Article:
8 The Cochrane Collaboration Handbook criteria are based on the evidence of a strong relationship between the potential for bias in the results and allocation concealment and are defined as below: A. Low risk of bias (adequate allocation concealment) B. Moderate risk of bias (some doubt about the results) C. High risk of bias (inadequate allocation concealment) We contacted authors of all the included studies to acquire details both of the method of randomisation and that of allocation concealment. For the purpose of the analysis in this review, it was decided that trials would only be included if they met criteria A (adequate) or B (unclear) of the Handbook. Measures of treatment effect an entire trial (see Puder 1983) which has been used elsewhere to support claims for the efficacy of non-pharmacological treatment of late-life insomnia (Morin 1999b; Pallesen 1998). Assessment of heterogeneity Statistical heterogeneity was assessed using the chi-squared test for heterogeneity along with visual inspection of the graph. A significance level of less than 0.10 was interpreted as evidence of heterogeneity. For data where heterogeneity was found the reviewers looked for an explanation. When studies with heterogeneous results were found to be comparable, the statistical synthesis of the results was performed using a random effects model; where they were not comparable, no meta-analysis was undertaken. Continuous (including scale) data Rating scales: a range of instruments are available to measure sleep quality and the aspects of mental health which are associated with it (see for example Hoddes 1973; PSQI 1989; Johns 1991). For outcome instruments some minimum standards were required: (i) the psychometric properties of the instrument should have been described in a book or peer-reviewed journal; (ii) the instrument should either have been: (a) a self report, or (b) a report completed by an independent rater, bed-partner or relative/carer (not the therapist); and (iii) the instrument should be either a global assessment of an area of functioning or a specific feature of sleep quality, duration or timing. Combining mean treatment effects is straightforward when all measurements are comparable and on the same scale. The fixed effect estimate of the overall treatment effect can be computed as the weighted mean of the individual study effects,...where the weights are equal to the individual study specific variance estimates. On other occasions it is necessary to transform the mean effect from each study to a standardised value by dividing by the sample standard deviation within each study. This was not necessary in the current version of this review. Normal data: to avoid the pitfall of applying parametric tests to non-normally distributed data the following standards were applied to all data before inclusion: (i) standard deviations and means had to be reported in the paper or obtained from the authors; (ii) when a scale starts from a finite number (such as 0), the standard deviation had to be less than the mean (otherwise the mean was considered unlikely to be an appropriate measure of the centre of the distribution). Data which did not meet the second standard were not entered on RevMan software (which assumes a normal distribution). Dealing with missing data With the exception of the outcome of loss to follow up, if attrition rates were greater than 30%, these data were not used as they were considered to be too prone to bias. This caused the exclusion of Assessment of reporting biases Data from all identified and selected trials were entered into a funnel graph where appropriate (trial effect vs. variance) in an attempt to investigate the likelihood of overt publication bias. Data synthesis General In all cases the data were entered into RevMan in such a way that the area to the left of the line of no effect indicates a favourable outcome for the relevant behavioural intervention. In outcomes where a higher number indicated a benefit to the participant when compared to a lower number (e.g., total sleep duration as measured in minutes) data were entered as negative numbers.multiple treatment armswhere studies contained more than one eligible CBT therapy versus a control group, the Ns, means and standard deviations were pooled for use in the analysis. This was required in the case of McCurry 1998, where data for CBT delivered individually and by group therapy were combined, and in Lichstein 2001, where treatment arms included sleep restriction, relaxation and control, although only data from the relaxation arm were used in the outcome total sleep time. This decision was taken because sleep restriction is a paradoxical intervention where, during treatment, total sleep-time is limited. In another trial, data were combined from both intervention arms in a trial comparing stimulus control, imagery training and wait-list control (Morin 1988). R E S U L T S Description of studies 6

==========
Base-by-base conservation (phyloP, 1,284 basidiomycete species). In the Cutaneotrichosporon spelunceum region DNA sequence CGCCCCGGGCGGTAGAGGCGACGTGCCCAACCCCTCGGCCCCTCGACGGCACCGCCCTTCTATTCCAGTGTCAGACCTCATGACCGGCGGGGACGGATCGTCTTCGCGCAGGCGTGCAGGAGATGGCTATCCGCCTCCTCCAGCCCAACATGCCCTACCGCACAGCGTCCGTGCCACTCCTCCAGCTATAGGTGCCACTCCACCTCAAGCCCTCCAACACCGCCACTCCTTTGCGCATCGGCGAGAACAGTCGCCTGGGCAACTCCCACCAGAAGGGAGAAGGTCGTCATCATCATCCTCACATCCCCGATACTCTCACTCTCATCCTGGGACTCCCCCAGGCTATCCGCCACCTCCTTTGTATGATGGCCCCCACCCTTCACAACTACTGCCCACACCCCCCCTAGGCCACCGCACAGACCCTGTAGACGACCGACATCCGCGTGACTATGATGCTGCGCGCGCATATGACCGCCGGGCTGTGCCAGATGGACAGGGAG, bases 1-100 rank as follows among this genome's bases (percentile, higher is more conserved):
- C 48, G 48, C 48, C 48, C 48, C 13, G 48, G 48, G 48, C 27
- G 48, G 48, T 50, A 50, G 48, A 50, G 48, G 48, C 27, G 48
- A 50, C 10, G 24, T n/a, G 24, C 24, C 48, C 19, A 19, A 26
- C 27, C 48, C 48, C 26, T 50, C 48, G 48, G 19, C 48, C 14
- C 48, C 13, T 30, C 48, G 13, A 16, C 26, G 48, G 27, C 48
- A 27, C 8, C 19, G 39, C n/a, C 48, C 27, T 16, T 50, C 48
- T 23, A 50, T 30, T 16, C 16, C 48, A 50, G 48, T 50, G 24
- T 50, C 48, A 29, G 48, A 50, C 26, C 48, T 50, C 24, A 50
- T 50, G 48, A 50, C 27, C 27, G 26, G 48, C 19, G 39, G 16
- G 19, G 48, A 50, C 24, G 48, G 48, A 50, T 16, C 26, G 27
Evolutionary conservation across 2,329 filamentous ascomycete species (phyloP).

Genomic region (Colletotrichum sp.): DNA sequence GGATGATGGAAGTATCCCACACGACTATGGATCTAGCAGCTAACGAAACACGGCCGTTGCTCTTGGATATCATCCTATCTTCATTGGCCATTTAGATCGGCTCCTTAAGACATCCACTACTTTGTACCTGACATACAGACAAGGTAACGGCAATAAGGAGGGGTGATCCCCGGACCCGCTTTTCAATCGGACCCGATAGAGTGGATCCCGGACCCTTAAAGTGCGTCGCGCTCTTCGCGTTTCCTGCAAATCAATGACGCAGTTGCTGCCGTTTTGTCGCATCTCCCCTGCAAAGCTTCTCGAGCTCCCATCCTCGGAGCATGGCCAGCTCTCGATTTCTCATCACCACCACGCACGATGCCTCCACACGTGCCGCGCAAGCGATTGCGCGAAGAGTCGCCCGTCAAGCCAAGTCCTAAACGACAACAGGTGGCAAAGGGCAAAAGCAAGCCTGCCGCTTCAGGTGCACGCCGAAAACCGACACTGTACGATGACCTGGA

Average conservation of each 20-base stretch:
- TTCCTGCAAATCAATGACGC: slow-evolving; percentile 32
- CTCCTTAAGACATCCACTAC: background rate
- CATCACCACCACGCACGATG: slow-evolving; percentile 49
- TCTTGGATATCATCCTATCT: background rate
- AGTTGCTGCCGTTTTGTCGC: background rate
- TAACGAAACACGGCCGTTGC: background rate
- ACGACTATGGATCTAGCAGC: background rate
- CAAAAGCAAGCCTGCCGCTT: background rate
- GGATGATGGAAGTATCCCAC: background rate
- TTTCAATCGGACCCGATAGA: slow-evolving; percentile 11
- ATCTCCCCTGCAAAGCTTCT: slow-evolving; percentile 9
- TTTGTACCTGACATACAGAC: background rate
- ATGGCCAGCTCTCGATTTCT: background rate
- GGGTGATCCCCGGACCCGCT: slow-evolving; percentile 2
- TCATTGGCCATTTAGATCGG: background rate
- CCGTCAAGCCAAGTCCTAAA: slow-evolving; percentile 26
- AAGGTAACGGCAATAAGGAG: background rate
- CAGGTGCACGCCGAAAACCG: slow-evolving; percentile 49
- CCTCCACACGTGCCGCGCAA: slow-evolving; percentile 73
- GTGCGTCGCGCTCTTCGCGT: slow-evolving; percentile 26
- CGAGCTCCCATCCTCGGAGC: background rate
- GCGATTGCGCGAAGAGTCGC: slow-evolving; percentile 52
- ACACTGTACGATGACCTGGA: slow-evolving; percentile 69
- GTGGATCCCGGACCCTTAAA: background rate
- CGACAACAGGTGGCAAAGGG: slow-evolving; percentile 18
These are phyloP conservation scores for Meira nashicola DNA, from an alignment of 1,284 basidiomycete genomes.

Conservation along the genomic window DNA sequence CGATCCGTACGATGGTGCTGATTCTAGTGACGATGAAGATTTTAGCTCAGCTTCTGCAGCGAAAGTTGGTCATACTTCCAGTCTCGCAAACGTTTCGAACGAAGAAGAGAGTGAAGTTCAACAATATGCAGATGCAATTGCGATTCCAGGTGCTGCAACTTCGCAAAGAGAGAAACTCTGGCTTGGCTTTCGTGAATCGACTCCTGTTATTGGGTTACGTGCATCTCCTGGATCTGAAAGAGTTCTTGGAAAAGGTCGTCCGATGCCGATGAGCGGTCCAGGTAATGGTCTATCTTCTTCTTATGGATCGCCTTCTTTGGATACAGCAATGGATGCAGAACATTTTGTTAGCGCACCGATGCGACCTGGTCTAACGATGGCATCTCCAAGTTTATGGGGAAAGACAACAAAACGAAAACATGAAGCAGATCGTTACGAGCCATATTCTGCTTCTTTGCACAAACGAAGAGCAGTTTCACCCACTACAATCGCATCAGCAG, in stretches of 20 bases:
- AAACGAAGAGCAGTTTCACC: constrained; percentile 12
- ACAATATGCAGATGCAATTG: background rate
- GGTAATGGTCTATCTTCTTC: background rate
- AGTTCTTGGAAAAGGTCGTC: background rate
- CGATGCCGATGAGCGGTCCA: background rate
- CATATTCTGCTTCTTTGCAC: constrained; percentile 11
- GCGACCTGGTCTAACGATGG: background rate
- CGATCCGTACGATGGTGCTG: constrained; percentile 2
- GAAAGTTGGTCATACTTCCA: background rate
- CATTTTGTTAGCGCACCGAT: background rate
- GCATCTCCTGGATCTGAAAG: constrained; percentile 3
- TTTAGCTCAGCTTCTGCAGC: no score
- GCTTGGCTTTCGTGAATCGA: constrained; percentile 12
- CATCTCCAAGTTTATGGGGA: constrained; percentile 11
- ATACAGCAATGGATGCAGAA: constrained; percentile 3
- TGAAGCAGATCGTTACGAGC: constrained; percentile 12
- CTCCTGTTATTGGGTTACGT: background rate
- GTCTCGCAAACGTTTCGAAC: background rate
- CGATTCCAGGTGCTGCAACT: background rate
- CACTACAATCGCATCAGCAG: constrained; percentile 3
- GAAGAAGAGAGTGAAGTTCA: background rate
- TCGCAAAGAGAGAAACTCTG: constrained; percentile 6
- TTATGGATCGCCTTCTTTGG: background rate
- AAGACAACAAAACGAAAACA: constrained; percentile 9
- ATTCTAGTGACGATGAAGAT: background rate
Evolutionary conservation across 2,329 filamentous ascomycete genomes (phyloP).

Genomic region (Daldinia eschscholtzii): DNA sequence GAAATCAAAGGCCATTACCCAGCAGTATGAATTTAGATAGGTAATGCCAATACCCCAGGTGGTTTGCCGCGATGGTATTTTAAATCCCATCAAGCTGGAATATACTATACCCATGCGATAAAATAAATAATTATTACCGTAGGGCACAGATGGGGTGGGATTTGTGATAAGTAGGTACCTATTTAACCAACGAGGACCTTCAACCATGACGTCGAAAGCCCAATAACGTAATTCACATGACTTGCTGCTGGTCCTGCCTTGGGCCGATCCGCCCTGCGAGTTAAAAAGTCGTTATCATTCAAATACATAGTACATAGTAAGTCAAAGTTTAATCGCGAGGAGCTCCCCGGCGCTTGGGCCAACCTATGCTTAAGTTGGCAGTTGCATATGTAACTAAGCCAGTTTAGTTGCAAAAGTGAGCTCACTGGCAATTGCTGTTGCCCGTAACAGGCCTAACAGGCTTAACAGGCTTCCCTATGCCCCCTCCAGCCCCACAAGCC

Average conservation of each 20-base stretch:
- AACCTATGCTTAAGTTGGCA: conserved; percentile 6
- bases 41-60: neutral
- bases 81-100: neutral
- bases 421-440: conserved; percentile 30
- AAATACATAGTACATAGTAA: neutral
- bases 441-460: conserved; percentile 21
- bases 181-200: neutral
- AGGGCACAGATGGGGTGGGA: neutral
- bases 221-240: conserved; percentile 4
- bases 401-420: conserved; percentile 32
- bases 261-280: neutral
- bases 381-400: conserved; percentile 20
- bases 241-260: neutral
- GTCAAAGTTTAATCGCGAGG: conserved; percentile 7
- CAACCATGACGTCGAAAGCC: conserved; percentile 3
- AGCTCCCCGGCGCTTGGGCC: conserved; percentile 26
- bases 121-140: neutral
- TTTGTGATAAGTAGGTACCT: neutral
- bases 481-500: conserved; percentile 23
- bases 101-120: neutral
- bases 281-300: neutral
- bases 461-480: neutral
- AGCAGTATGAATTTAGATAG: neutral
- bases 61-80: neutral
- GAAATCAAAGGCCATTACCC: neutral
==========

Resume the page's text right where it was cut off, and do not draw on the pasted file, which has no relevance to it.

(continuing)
9 See: Characteristics of included studies; Characteristics of excluded studies; Characteristics of ongoing studies. Results of the search Following searches in the Cochrane Library, MEDLINE, EM- BASE, CINAHL and PsychINFO, 2677 references were located. Titles and abstracts were examined by both reviewers and 45 papers acquired. Six trials met the inclusion criteria (Davies 1986; Morin 1988; Morin 1993; McCurry 1998; Morin 1999a; Lichstein 2001) and data are being sought from three unpublished dissertations (Espie 1987; Epstein 1994; Creti 1998) as well as a trial in which the mix of ages necessitates that individual patient data be obtained (Engle-Friedman 1992). Included studies Specific details of each study are reported in the Characteristics of included studies table. The six studies included in this review were published between 1986 and 2001 (Davies 1986; Morin 1988; Morin 1993; McCurry 1998; Morin 1999a; Lichstein 2001). Five trials were conducted in the United States (Davies 1986; Morin 1993; McCurry 1998; Morin 1999a; Lichstein 2001) and one in Canada (Morin 1988). All participants were recruited from media advertisements, which suggests a highly-motivated (because selfselected) participant population. Included studies were relatively small, with a total of 282 participants, of whom 224 were used in the analysis in this review. Data from a further trial (Engle- Friedman 1992) and three unpublished dissertations (Espie 1987; Epstein 1994; Creti 1998) are still being sought. The stated purpose of each included study was to improve sleep in the older adult with sleep problems through behavioural or cognitive techniques. In two studies (McCurry 1998 and Morin 1988) trialists permitted participants to remain on hypnotics during the trials, but only if the participants had stabilised on their courses of medication for at least six weeks prior to the start of the trial. Four trials positively excluded those participants who had an inability or unwillingness to discontinue medication (Davies 1986; Morin 1993; Morin 1999a; Lichstein 2001). Severity of sleep problems at baseline was measured by participants sleep diaries (used for two weeks before the trials) in all cases (Davies 1986; Morin 1988; Morin 1993; Morin 1999a; McCurry 1998; Lichstein 2001). Two trials also used pre-test polysomnography (Morin 1993; Lichstein 2001;) to help establish baseline severity. Trialists from all studies claimed to have screened participants for dementia, depression, sleep apnoea and other potential causes of secondary insomnia, via interviews and administration of psychiatric tests, although one trial (McCurry 1998) permitted one participant in its control group to remain in the trial despite being prescribed a tricyclic anti-depressant. Three trials randomised participants in severity blocks (Morin 1988; Morin 1999a; Lichstein 2001). All trialists attempted to screen for comorbid conditions such as Alzheimer disease, psychoses and dementia, the effects of which have a known impact on sleep. Morin 1999a used the Mini Mental State Examination (MMSE), a structured clinical interview and screening tests for sleep apnoea and periodic limb movement problems (Folstein 1975). McCurry 1998 excluded potential participants if they reported or were suspected to be at risk of sleep apnoea and emphysema and were also screened for depression using the Clinical Center for Epidemiologic Studies Depression scale (CES-D) (Radloff 1977). Morin 1988 screened for depression using the Beck Depression Inventory (BDI) (Groth-Marnat 1990). Davies 1986 used the Minnesota Multiphasic Personality Inventory (MMPI 1943) and the Zung Self-Rating Depression Scale (Zung 1965), as well as personal interviews calculated to gain information on serious, painful medical conditions (e.g. arthritis), psychopathology, sleep apnoea, or nocturnal myoclonus (Davies 1986). Symptomatic evidence of sleep apnoea and restless leg syndrome or periodic limb movements was also sought. Lichstein 2001 screened for sleep apnoea (using polysomnography ), as well as for depression, anxiety and dementia, using the MMSE, the Cornell Medical Index, the State-Trait Anxiety inventory and the Geriatric Depression Scale (Folstein 1975; Spielberger 1983; Yesavage 1983; Brodman 1986). Morin 1993 screened for cognitive impairments using the MMSE (Folstein 1975), periodic limb movements (using polysomnography) and also reported having screened for depression, alcohol abuse and multiple medical problems, without describing the tests used. The oldest trial we included (Davies 1986) compared countercontrol behavioural therapy to wait-list control. The most recent trial included (Lichstein 2001) compared relaxation with sleep compression against a placebo described as quasi-densensitisation. As relaxation training and sleep compression are forms of CBT, data from both groups have been pooled within the analysis. McCurry used a combination of information and sleep hygiene together with sleep compression techniques (McCurry 1998). Morin and Azrin chose to compare stimulus control with imagery training against a no-treatment control group and as with Lichstein et al, data from both arms have been pooled for analysis in this review (Morin 1988; Lichstein 2001;). Morin 1993 used a combined treatment of sleep hygiene, sleep compression, stimulus control and cognitive therapy, and compared this with a wait-list control group. Morin 1999a compared a combination of sleep hygiene, sleep compression, stimulus control and cognitive therapy, versus temazepam, versus both the combined cognitive-behavioural treatments with temazepam, versus a placebo hypnotic (only data from the first and last arms described are used within this review, i.e. cognitive-behavioural treatments and placebo). Three studies used sleep latency as an outcome measure (Morin 1988; Morin 1993; McCurry 1998) although data from one study were unusable as no data were reported for the control group 7